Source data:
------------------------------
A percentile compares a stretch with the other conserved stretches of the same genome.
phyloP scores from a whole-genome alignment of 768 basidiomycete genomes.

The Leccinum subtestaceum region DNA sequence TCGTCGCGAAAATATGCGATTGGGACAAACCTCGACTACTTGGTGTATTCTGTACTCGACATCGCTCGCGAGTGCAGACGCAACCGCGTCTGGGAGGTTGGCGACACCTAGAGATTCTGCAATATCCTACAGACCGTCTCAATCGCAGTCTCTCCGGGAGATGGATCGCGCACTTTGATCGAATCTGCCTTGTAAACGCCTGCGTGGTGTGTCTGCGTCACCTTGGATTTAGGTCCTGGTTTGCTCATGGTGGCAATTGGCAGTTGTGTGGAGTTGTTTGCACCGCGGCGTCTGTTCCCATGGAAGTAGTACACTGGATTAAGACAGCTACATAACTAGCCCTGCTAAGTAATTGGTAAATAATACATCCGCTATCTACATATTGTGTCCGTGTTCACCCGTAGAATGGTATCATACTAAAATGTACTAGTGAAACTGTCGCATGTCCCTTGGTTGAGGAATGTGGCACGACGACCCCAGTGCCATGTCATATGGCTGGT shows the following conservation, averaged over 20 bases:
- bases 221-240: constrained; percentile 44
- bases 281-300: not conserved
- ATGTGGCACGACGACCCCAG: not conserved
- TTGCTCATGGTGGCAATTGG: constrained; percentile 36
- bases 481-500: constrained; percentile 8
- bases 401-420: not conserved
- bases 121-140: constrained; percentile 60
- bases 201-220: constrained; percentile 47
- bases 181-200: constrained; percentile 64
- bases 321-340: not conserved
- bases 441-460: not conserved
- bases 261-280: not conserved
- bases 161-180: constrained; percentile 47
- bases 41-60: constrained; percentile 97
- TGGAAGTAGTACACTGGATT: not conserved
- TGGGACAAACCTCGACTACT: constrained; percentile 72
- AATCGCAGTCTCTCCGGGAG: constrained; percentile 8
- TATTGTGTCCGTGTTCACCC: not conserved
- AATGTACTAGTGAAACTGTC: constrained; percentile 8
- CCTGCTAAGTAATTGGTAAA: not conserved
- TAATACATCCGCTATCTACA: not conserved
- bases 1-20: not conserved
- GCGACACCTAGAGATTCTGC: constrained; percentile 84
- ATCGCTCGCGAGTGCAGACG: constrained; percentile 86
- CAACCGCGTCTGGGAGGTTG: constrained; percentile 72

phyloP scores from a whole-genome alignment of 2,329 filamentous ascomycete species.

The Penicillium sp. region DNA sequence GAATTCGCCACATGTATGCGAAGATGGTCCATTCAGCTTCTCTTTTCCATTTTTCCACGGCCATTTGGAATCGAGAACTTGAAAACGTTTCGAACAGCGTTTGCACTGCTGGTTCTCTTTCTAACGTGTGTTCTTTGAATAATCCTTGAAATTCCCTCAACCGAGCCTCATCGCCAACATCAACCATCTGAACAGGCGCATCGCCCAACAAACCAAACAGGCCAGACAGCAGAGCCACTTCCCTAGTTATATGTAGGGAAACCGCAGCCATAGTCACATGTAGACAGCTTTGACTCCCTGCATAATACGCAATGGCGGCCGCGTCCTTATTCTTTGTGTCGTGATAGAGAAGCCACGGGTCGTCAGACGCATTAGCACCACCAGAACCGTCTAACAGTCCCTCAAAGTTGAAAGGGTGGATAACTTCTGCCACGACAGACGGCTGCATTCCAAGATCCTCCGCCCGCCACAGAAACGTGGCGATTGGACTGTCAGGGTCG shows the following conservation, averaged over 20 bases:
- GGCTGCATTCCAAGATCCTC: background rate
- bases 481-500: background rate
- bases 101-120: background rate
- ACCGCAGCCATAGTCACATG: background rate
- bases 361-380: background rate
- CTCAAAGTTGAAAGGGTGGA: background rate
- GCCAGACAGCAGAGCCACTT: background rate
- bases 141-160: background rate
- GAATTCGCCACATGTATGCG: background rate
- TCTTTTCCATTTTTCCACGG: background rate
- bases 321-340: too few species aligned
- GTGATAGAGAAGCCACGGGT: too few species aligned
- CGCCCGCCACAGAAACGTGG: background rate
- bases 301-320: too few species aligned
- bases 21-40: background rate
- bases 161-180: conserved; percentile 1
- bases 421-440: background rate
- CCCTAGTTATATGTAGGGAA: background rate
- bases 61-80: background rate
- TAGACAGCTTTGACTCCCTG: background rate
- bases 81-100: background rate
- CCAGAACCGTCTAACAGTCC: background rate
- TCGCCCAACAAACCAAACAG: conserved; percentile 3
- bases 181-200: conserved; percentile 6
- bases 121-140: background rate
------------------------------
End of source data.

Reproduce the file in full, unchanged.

A percentile compares a stretch with the other conserved stretches of the same genome.
phyloP scores from a whole-genome alignment of 768 basidiomycete genomes.

The Leccinum subtestaceum region DNA sequence TCGTCGCGAAAATATGCGATTGGGACAAACCTCGACTACTTGGTGTATTCTGTACTCGACATCGCTCGCGAGTGCAGACGCAACCGCGTCTGGGAGGTTGGCGACACCTAGAGATTCTGCAATATCCTACAGACCGTCTCAATCGCAGTCTCTCCGGGAGATGGATCGCGCACTTTGATCGAATCTGCCTTGTAAACGCCTGCGTGGTGTGTCTGCGTCACCTTGGATTTAGGTCCTGGTTTGCTCATGGTGGCAATTGGCAGTTGTGTGGAGTTGTTTGCACCGCGGCGTCTGTTCCCATGGAAGTAGTACACTGGATTAAGACAGCTACATAACTAGCCCTGCTAAGTAATTGGTAAATAATACATCCGCTATCTACATATTGTGTCCGTGTTCACCCGTAGAATGGTATCATACTAAAATGTACTAGTGAAACTGTCGCATGTCCCTTGGTTGAGGAATGTGGCACGACGACCCCAGTGCCATGTCATATGGCTGGT shows the following conservation, averaged over 20 bases:
- bases 221-240: constrained; percentile 44
- bases 281-300: not conserved
- ATGTGGCACGACGACCCCAG: not conserved
- TTGCTCATGGTGGCAATTGG: constrained; percentile 36
- bases 481-500: constrained; percentile 8
- bases 401-420: not conserved
- bases 121-140: constrained; percentile 60
- bases 201-220: constrained; percentile 47
- bases 181-200: constrained; percentile 64
- bases 321-340: not conserved
- bases 441-460: not conserved
- bases 261-280: not conserved
- bases 161-180: constrained; percentile 47
- bases 41-60: constrained; percentile 97
- TGGAAGTAGTACACTGGATT: not conserved
- TGGGACAAACCTCGACTACT: constrained; percentile 72
- AATCGCAGTCTCTCCGGGAG: constrained; percentile 8
- TATTGTGTCCGTGTTCACCC: not conserved
- AATGTACTAGTGAAACTGTC: constrained; percentile 8
- CCTGCTAAGTAATTGGTAAA: not conserved
- TAATACATCCGCTATCTACA: not conserved
- bases 1-20: not conserved
- GCGACACCTAGAGATTCTGC: constrained; percentile 84
- ATCGCTCGCGAGTGCAGACG: constrained; percentile 86
- CAACCGCGTCTGGGAGGTTG: constrained; percentile 72

phyloP scores from a whole-genome alignment of 2,329 filamentous ascomycete species.

The Penicillium sp. region DNA sequence GAATTCGCCACATGTATGCGAAGATGGTCCATTCAGCTTCTCTTTTCCATTTTTCCACGGCCATTTGGAATCGAGAACTTGAAAACGTTTCGAACAGCGTTTGCACTGCTGGTTCTCTTTCTAACGTGTGTTCTTTGAATAATCCTTGAAATTCCCTCAACCGAGCCTCATCGCCAACATCAACCATCTGAACAGGCGCATCGCCCAACAAACCAAACAGGCCAGACAGCAGAGCCACTTCCCTAGTTATATGTAGGGAAACCGCAGCCATAGTCACATGTAGACAGCTTTGACTCCCTGCATAATACGCAATGGCGGCCGCGTCCTTATTCTTTGTGTCGTGATAGAGAAGCCACGGGTCGTCAGACGCATTAGCACCACCAGAACCGTCTAACAGTCCCTCAAAGTTGAAAGGGTGGATAACTTCTGCCACGACAGACGGCTGCATTCCAAGATCCTCCGCCCGCCACAGAAACGTGGCGATTGGACTGTCAGGGTCG shows the following conservation, averaged over 20 bases:
- GGCTGCATTCCAAGATCCTC: background rate
- bases 481-500: background rate
- bases 101-120: background rate
- ACCGCAGCCATAGTCACATG: background rate
- bases 361-380: background rate
- CTCAAAGTTGAAAGGGTGGA: background rate
- GCCAGACAGCAGAGCCACTT: background rate
- bases 141-160: background rate
- GAATTCGCCACATGTATGCG: background rate
- TCTTTTCCATTTTTCCACGG: background rate
- bases 321-340: too few species aligned
- GTGATAGAGAAGCCACGGGT: too few species aligned
- CGCCCGCCACAGAAACGTGG: background rate
- bases 301-320: too few species aligned
- bases 21-40: background rate
- bases 161-180: conserved; percentile 1
- bases 421-440: background rate
- CCCTAGTTATATGTAGGGAA: background rate
- bases 61-80: background rate
- TAGACAGCTTTGACTCCCTG: background rate
- bases 81-100: background rate
- CCAGAACCGTCTAACAGTCC: background rate
- TCGCCCAACAAACCAAACAG: conserved; percentile 3
- bases 181-200: conserved; percentile 6
- bases 121-140: background rate